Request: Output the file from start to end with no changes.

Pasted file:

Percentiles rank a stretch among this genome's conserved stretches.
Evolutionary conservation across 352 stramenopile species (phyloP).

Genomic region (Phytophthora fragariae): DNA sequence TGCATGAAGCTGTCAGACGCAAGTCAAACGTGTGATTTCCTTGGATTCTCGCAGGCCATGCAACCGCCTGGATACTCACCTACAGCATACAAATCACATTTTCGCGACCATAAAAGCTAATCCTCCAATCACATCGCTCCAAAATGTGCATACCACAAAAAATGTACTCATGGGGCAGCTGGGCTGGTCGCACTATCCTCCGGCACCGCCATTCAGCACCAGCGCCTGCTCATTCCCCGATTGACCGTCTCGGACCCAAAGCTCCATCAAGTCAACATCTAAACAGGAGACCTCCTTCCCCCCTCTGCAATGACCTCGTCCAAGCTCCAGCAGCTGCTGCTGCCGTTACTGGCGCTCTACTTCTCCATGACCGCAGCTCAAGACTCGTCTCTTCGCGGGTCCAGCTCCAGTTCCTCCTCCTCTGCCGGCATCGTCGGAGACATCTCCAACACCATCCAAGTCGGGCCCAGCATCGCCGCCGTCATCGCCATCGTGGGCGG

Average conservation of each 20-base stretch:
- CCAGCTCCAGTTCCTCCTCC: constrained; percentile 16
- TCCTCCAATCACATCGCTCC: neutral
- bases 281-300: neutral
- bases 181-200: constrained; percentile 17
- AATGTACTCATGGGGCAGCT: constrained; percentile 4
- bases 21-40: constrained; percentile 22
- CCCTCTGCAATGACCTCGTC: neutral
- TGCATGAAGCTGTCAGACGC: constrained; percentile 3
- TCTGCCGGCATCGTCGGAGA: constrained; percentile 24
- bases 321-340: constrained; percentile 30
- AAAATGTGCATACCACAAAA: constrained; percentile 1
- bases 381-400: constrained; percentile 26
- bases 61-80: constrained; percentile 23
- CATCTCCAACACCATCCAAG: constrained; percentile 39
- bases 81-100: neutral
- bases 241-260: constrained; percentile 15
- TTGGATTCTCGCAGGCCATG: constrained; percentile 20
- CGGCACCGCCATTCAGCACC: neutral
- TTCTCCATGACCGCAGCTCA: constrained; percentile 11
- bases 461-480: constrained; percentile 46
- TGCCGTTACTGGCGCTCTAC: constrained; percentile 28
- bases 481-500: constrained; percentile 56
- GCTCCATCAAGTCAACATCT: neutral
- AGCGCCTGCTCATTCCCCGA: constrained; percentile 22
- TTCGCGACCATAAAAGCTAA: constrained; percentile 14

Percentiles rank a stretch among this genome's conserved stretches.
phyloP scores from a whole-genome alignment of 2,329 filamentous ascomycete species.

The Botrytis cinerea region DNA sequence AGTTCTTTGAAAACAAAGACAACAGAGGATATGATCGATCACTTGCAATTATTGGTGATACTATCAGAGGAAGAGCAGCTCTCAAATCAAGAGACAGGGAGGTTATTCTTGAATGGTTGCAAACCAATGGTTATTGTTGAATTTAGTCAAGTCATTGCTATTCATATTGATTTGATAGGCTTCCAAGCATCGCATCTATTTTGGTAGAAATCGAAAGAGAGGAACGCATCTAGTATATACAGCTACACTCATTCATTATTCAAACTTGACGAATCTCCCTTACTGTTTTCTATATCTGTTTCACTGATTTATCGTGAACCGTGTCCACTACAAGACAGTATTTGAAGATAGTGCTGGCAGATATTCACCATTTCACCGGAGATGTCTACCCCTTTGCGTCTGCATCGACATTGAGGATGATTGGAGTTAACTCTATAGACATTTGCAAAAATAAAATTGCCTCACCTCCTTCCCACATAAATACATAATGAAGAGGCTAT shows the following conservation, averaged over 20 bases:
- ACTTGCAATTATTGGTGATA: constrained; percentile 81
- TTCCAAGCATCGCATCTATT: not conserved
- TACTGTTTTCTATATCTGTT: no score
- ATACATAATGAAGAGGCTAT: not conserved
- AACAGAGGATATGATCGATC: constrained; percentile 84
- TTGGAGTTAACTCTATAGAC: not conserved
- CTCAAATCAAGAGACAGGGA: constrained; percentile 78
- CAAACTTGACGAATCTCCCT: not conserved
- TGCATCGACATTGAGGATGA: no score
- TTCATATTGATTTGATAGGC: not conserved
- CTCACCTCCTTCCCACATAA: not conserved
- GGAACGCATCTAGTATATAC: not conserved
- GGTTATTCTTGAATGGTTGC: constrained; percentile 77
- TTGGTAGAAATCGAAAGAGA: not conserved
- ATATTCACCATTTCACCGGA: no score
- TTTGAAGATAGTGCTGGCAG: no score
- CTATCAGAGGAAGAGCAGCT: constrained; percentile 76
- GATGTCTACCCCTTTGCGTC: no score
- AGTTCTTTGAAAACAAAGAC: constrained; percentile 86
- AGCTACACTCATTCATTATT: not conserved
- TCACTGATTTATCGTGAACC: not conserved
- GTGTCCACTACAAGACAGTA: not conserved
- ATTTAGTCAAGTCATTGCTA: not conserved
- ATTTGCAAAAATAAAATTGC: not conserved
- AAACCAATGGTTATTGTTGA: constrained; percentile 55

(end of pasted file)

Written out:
Percentiles rank a stretch among this genome's conserved stretches.
Evolutionary conservation across 352 stramenopile species (phyloP).

Genomic region (Phytophthora fragariae): DNA sequence TGCATGAAGCTGTCAGACGCAAGTCAAACGTGTGATTTCCTTGGATTCTCGCAGGCCATGCAACCGCCTGGATACTCACCTACAGCATACAAATCACATTTTCGCGACCATAAAAGCTAATCCTCCAATCACATCGCTCCAAAATGTGCATACCACAAAAAATGTACTCATGGGGCAGCTGGGCTGGTCGCACTATCCTCCGGCACCGCCATTCAGCACCAGCGCCTGCTCATTCCCCGATTGACCGTCTCGGACCCAAAGCTCCATCAAGTCAACATCTAAACAGGAGACCTCCTTCCCCCCTCTGCAATGACCTCGTCCAAGCTCCAGCAGCTGCTGCTGCCGTTACTGGCGCTCTACTTCTCCATGACCGCAGCTCAAGACTCGTCTCTTCGCGGGTCCAGCTCCAGTTCCTCCTCCTCTGCCGGCATCGTCGGAGACATCTCCAACACCATCCAAGTCGGGCCCAGCATCGCCGCCGTCATCGCCATCGTGGGCGG

Average conservation of each 20-base stretch:
- CCAGCTCCAGTTCCTCCTCC: constrained; percentile 16
- TCCTCCAATCACATCGCTCC: neutral
- bases 281-300: neutral
- bases 181-200: constrained; percentile 17
- AATGTACTCATGGGGCAGCT: constrained; percentile 4
- bases 21-40: constrained; percentile 22
- CCCTCTGCAATGACCTCGTC: neutral
- TGCATGAAGCTGTCAGACGC: constrained; percentile 3
- TCTGCCGGCATCGTCGGAGA: constrained; percentile 24
- bases 321-340: constrained; percentile 30
- AAAATGTGCATACCACAAAA: constrained; percentile 1
- bases 381-400: constrained; percentile 26
- bases 61-80: constrained; percentile 23
- CATCTCCAACACCATCCAAG: constrained; percentile 39
- bases 81-100: neutral
- bases 241-260: constrained; percentile 15
- TTGGATTCTCGCAGGCCATG: constrained; percentile 20
- CGGCACCGCCATTCAGCACC: neutral
- TTCTCCATGACCGCAGCTCA: constrained; percentile 11
- bases 461-480: constrained; percentile 46
- TGCCGTTACTGGCGCTCTAC: constrained; percentile 28
- bases 481-500: constrained; percentile 56
- GCTCCATCAAGTCAACATCT: neutral
- AGCGCCTGCTCATTCCCCGA: constrained; percentile 22
- TTCGCGACCATAAAAGCTAA: constrained; percentile 14

Percentiles rank a stretch among this genome's conserved stretches.
phyloP scores from a whole-genome alignment of 2,329 filamentous ascomycete species.

The Botrytis cinerea region DNA sequence AGTTCTTTGAAAACAAAGACAACAGAGGATATGATCGATCACTTGCAATTATTGGTGATACTATCAGAGGAAGAGCAGCTCTCAAATCAAGAGACAGGGAGGTTATTCTTGAATGGTTGCAAACCAATGGTTATTGTTGAATTTAGTCAAGTCATTGCTATTCATATTGATTTGATAGGCTTCCAAGCATCGCATCTATTTTGGTAGAAATCGAAAGAGAGGAACGCATCTAGTATATACAGCTACACTCATTCATTATTCAAACTTGACGAATCTCCCTTACTGTTTTCTATATCTGTTTCACTGATTTATCGTGAACCGTGTCCACTACAAGACAGTATTTGAAGATAGTGCTGGCAGATATTCACCATTTCACCGGAGATGTCTACCCCTTTGCGTCTGCATCGACATTGAGGATGATTGGAGTTAACTCTATAGACATTTGCAAAAATAAAATTGCCTCACCTCCTTCCCACATAAATACATAATGAAGAGGCTAT shows the following conservation, averaged over 20 bases:
- ACTTGCAATTATTGGTGATA: constrained; percentile 81
- TTCCAAGCATCGCATCTATT: not conserved
- TACTGTTTTCTATATCTGTT: no score
- ATACATAATGAAGAGGCTAT: not conserved
- AACAGAGGATATGATCGATC: constrained; percentile 84
- TTGGAGTTAACTCTATAGAC: not conserved
- CTCAAATCAAGAGACAGGGA: constrained; percentile 78
- CAAACTTGACGAATCTCCCT: not conserved
- TGCATCGACATTGAGGATGA: no score
- TTCATATTGATTTGATAGGC: not conserved
- CTCACCTCCTTCCCACATAA: not conserved
- GGAACGCATCTAGTATATAC: not conserved
- GGTTATTCTTGAATGGTTGC: constrained; percentile 77
- TTGGTAGAAATCGAAAGAGA: not conserved
- ATATTCACCATTTCACCGGA: no score
- TTTGAAGATAGTGCTGGCAG: no score
- CTATCAGAGGAAGAGCAGCT: constrained; percentile 76
- GATGTCTACCCCTTTGCGTC: no score
- AGTTCTTTGAAAACAAAGAC: constrained; percentile 86
- AGCTACACTCATTCATTATT: not conserved
- TCACTGATTTATCGTGAACC: not conserved
- GTGTCCACTACAAGACAGTA: not conserved
- ATTTAGTCAAGTCATTGCTA: not conserved
- ATTTGCAAAAATAAAATTGC: not conserved
- AAACCAATGGTTATTGTTGA: constrained; percentile 55